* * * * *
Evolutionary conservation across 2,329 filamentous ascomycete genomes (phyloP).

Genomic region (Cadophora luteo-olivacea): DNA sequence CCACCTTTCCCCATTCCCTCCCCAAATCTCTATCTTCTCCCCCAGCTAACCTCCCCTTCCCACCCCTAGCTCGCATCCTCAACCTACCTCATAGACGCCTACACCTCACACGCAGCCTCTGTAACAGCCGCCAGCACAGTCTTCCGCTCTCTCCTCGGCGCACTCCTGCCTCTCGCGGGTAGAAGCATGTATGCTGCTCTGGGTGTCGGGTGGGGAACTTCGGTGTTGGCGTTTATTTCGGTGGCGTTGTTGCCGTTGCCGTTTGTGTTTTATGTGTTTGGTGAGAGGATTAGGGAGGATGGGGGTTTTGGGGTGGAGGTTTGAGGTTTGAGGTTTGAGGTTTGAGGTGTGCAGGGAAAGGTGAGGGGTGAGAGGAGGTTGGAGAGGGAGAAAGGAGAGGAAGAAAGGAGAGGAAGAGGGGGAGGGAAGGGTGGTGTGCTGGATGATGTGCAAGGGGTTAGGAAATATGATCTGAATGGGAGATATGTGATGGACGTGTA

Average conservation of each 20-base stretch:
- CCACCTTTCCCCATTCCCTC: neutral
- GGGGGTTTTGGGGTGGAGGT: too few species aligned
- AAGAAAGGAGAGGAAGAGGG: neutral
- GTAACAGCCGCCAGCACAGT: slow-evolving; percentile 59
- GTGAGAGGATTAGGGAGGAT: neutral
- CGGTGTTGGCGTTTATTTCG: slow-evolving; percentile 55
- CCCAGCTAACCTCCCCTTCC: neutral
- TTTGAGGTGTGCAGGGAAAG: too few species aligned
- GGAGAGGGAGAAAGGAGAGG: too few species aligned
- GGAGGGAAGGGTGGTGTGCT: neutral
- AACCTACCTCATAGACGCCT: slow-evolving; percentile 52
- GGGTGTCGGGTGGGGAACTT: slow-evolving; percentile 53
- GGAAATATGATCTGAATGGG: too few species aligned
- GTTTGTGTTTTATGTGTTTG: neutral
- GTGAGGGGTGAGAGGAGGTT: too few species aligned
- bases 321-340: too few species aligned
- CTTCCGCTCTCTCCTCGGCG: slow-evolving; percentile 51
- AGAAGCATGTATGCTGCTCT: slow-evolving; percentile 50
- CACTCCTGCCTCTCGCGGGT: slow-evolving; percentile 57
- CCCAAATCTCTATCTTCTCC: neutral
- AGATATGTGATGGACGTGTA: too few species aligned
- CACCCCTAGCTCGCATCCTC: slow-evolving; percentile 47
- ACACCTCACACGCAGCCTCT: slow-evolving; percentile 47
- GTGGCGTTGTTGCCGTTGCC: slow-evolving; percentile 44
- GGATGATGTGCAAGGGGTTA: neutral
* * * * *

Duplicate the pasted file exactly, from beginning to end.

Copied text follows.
Evolutionary conservation across 2,329 filamentous ascomycete genomes (phyloP).

Genomic region (Cadophora luteo-olivacea): DNA sequence CCACCTTTCCCCATTCCCTCCCCAAATCTCTATCTTCTCCCCCAGCTAACCTCCCCTTCCCACCCCTAGCTCGCATCCTCAACCTACCTCATAGACGCCTACACCTCACACGCAGCCTCTGTAACAGCCGCCAGCACAGTCTTCCGCTCTCTCCTCGGCGCACTCCTGCCTCTCGCGGGTAGAAGCATGTATGCTGCTCTGGGTGTCGGGTGGGGAACTTCGGTGTTGGCGTTTATTTCGGTGGCGTTGTTGCCGTTGCCGTTTGTGTTTTATGTGTTTGGTGAGAGGATTAGGGAGGATGGGGGTTTTGGGGTGGAGGTTTGAGGTTTGAGGTTTGAGGTTTGAGGTGTGCAGGGAAAGGTGAGGGGTGAGAGGAGGTTGGAGAGGGAGAAAGGAGAGGAAGAAAGGAGAGGAAGAGGGGGAGGGAAGGGTGGTGTGCTGGATGATGTGCAAGGGGTTAGGAAATATGATCTGAATGGGAGATATGTGATGGACGTGTA

Average conservation of each 20-base stretch:
- CCACCTTTCCCCATTCCCTC: neutral
- GGGGGTTTTGGGGTGGAGGT: too few species aligned
- AAGAAAGGAGAGGAAGAGGG: neutral
- GTAACAGCCGCCAGCACAGT: slow-evolving; percentile 59
- GTGAGAGGATTAGGGAGGAT: neutral
- CGGTGTTGGCGTTTATTTCG: slow-evolving; percentile 55
- CCCAGCTAACCTCCCCTTCC: neutral
- TTTGAGGTGTGCAGGGAAAG: too few species aligned
- GGAGAGGGAGAAAGGAGAGG: too few species aligned
- GGAGGGAAGGGTGGTGTGCT: neutral
- AACCTACCTCATAGACGCCT: slow-evolving; percentile 52
- GGGTGTCGGGTGGGGAACTT: slow-evolving; percentile 53
- GGAAATATGATCTGAATGGG: too few species aligned
- GTTTGTGTTTTATGTGTTTG: neutral
- GTGAGGGGTGAGAGGAGGTT: too few species aligned
- bases 321-340: too few species aligned
- CTTCCGCTCTCTCCTCGGCG: slow-evolving; percentile 51
- AGAAGCATGTATGCTGCTCT: slow-evolving; percentile 50
- CACTCCTGCCTCTCGCGGGT: slow-evolving; percentile 57
- CCCAAATCTCTATCTTCTCC: neutral
- AGATATGTGATGGACGTGTA: too few species aligned
- CACCCCTAGCTCGCATCCTC: slow-evolving; percentile 47
- ACACCTCACACGCAGCCTCT: slow-evolving; percentile 47
- GTGGCGTTGTTGCCGTTGCC: slow-evolving; percentile 44
- GGATGATGTGCAAGGGGTTA: neutral